Preacher's Blog

Our preacher, Mark Stinnett, publishes articles for the church bulletin each week. These articles are designed to teach, encourage and challenge the members of our congregation. His latest articles can be found below with the most recent at the beginning of the list. Mark has archived all of his articles on his personal blog 'MicroMarks' which can be accessed at:

  • Did You Hear...?

    Several years ago I witnessed a shooting…on the six o’clock news on television. I stood in shock. It was not due to a lack of awareness of violence, but that it was televised. Not only that, it was aired at an early evening hour.

    Perhaps the airing of the shooting is a bold commentary on the impulses of man’s nature. It is not enough to hear about crime, people want to see it. Our television shows and motion pictures no longer make reference to violence, immoral sex, and other evils; they no longer simply suggest what happened; nothing is left to the imagination. For many that is still not enough. They want to participate and will not be satisfied otherwise.

    As Christians we would never participate in acts of evil. However, are we participating through literature and other entertainment choices?

    I would not expect agreement on which shows, movies, or books should be avoided, but surely we are all cautious to not go overboard. We stay away from the really bad stuff.

    So, where do we draw the line?

    Consider the Apostle Paul’s instruction for the Christians at Ephesus regarding evil:

    And do not participate in the unfruitful deeds of darkness, but instead even expose them; for it is disgraceful even to speak of the things which are done by them in secret.

    —Ephesians 5:11-12

    Do your conversations sometimes revolve around the violence in the world, the sexual immorality on TV or at the movies. Have we gotten so accustomed to the evil around us that we know the language? Are we educating ourselves in the unfruitful deeds of darkness?

    There are no valid rationalizations, such as:

    • “It’s in the news.”
    • “Everybody’s watching it.”
    • “I would never do anything like that.”
    • “I do think it is wrong; I don’t encourage it.”
    • “My mind filters out the bad parts.”
    • “I’m going to be exposed to it anyway.”

    Paul’s words stand in bold contrast to these rationalizations: “It is disgraceful even to speak of the things which are done by them in secret.” He is saying that Christians have no business chatting about evil.

    How do we make good conversation and entertainment choices? The “kid test” might be a practical guide. Let me explain: If kids are talking about inappropriate things, they will stop when an adult enters the room. So...If you would stop or change your conversation because someone entered the room (parents, church friends, kids) it might not be a proper topic in the first place! (This doesn’t cover every topic/situation, but it’s a worthy guide.)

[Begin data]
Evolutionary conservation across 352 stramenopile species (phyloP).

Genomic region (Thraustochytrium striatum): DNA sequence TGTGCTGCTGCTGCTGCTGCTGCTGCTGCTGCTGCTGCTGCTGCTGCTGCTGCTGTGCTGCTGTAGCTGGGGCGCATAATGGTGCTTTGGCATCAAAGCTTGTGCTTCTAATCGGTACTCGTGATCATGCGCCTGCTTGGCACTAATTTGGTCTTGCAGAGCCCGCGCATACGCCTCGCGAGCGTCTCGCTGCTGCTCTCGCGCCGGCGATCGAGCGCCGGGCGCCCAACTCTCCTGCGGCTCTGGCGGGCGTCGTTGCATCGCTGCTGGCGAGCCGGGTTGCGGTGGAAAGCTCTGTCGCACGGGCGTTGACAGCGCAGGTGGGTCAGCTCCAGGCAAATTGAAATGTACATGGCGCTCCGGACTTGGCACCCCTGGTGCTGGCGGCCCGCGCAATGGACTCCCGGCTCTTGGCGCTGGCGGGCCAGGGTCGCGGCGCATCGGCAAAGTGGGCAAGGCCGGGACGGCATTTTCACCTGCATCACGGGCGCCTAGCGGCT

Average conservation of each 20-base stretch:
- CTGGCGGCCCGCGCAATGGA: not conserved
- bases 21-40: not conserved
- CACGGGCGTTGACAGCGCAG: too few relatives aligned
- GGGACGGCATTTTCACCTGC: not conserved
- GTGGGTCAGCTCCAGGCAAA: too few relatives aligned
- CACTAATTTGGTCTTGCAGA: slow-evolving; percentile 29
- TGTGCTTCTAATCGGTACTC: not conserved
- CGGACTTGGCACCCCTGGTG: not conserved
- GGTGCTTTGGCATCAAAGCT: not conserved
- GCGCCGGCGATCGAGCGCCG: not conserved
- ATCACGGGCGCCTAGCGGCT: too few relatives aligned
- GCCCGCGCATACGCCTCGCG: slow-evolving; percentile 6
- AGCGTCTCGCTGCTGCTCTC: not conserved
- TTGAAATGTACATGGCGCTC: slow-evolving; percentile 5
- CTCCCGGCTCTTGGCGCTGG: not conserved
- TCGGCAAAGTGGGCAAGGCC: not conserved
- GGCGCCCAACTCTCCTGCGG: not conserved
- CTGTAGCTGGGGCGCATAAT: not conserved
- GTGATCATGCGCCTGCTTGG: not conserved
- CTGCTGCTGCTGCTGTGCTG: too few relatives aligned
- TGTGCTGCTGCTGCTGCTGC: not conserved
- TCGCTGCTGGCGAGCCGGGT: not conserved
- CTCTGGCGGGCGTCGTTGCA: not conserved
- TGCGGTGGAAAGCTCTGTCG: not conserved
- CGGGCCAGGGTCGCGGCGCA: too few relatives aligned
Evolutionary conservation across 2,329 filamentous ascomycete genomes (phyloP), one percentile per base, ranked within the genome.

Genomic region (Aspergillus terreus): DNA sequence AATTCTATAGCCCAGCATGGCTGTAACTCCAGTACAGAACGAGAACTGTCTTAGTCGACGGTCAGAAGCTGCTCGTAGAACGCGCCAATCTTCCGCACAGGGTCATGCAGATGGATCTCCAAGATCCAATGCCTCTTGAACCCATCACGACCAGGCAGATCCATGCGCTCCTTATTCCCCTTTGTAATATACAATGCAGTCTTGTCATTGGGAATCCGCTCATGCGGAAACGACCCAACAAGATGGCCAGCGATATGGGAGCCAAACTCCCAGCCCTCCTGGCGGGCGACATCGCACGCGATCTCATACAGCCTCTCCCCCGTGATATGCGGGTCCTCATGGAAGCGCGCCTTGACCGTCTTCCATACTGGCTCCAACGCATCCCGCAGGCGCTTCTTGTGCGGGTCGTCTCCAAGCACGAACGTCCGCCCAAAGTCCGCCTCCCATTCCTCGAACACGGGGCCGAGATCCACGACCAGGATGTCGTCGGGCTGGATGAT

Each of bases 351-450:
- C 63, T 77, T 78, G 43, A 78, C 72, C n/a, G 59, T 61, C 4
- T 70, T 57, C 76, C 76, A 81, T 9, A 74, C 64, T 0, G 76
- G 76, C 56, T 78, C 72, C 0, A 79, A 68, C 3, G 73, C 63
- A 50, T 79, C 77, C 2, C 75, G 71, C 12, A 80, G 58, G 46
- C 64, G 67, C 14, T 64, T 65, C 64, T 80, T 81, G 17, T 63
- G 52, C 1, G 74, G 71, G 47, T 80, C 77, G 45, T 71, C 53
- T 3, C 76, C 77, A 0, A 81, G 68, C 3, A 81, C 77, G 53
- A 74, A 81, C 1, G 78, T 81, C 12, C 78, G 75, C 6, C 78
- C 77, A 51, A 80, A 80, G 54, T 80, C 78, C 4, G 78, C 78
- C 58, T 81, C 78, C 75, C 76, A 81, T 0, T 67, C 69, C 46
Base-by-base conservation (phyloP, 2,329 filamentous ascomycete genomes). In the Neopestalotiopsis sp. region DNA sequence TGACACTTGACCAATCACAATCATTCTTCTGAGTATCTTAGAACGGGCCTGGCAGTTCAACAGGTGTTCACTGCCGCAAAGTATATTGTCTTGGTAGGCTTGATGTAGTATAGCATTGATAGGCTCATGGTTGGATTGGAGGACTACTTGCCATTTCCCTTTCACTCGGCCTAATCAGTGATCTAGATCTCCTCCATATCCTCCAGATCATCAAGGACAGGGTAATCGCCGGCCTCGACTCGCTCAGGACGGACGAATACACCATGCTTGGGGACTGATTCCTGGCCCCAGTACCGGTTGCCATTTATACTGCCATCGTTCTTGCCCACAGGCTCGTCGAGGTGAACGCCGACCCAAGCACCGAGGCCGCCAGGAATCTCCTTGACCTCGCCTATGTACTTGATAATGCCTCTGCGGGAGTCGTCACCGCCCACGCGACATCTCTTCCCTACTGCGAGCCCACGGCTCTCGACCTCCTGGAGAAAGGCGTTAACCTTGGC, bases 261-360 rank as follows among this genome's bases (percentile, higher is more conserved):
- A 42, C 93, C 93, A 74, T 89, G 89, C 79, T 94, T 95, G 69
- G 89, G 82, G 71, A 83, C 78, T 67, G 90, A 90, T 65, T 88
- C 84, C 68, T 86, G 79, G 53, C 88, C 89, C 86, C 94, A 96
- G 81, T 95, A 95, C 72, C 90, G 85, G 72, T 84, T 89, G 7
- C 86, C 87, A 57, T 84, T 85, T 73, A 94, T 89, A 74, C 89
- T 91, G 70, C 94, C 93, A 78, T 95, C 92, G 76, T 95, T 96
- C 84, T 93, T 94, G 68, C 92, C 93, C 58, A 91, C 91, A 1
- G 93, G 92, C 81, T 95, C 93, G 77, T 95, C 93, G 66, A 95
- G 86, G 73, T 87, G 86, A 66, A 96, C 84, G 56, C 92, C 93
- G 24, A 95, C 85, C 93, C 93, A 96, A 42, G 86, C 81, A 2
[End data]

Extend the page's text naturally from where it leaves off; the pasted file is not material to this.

In the same letter, Paul encouraged Christians to speak “to one another in psalms and hymns and spiritual songs…” (v 19). That is in stark contrast to disgraceful conversations about evil!

    We are well aware that evil exists in the world, even in our communities. The Bible warns about evil. However, we do not need to be educated in evil, and we do not need to make evil the centerpiece of any of our conversations.

    Therefore be careful how you walk, not as unwise men, but as wise, making the most of your time, because the days are evil.

    —Ephesians 5:15


    Mark Stinnett

    May 26, 2024

  • Never Shaken

    Have you ever experienced an earthquake so that you lost your footing? Have you ever lost your footing on a steep incline and actually fallen off the path? Have you ever tripped on a staircase with nothing to grab hold of? These are images of what the Psalmist calls shaken. Being shaken is the idea that you have lost your footing but there is nothing to help you keep or regain your you fall!

    Of course, the Psalmist is not talking about literal earthquakes and tripping. Rather, he has in mind those events in life in which we are shaken to the point of near catastrophe spiritually. It may be that our faith is weak and we wonder if God will help, or we wonder if God really cares, or we just no longer see the use in trying.

    God never promised that there will be no earthquakes in life. He does not guarantee that the path of life will always be smooth, wide and even. He does not assure us that there will be no obstacles, no enemies, and no temptations. However, he does promise that we will not be shaken. In fact, to the righteous his promise is greater:

    He who does these things will never be shaken.

    —Psalm 15:5

    The literal Hebrew text reads, “He will not be shaken, forever.”

    While it is true that God will extend his hand to help us when we fall, He is also the one who can make us surefooted so that we do not fall at all. It may seem to be an unattainable ideal, but the Psalmist assures us that God will help us so that we are never shaken, so that we never fall.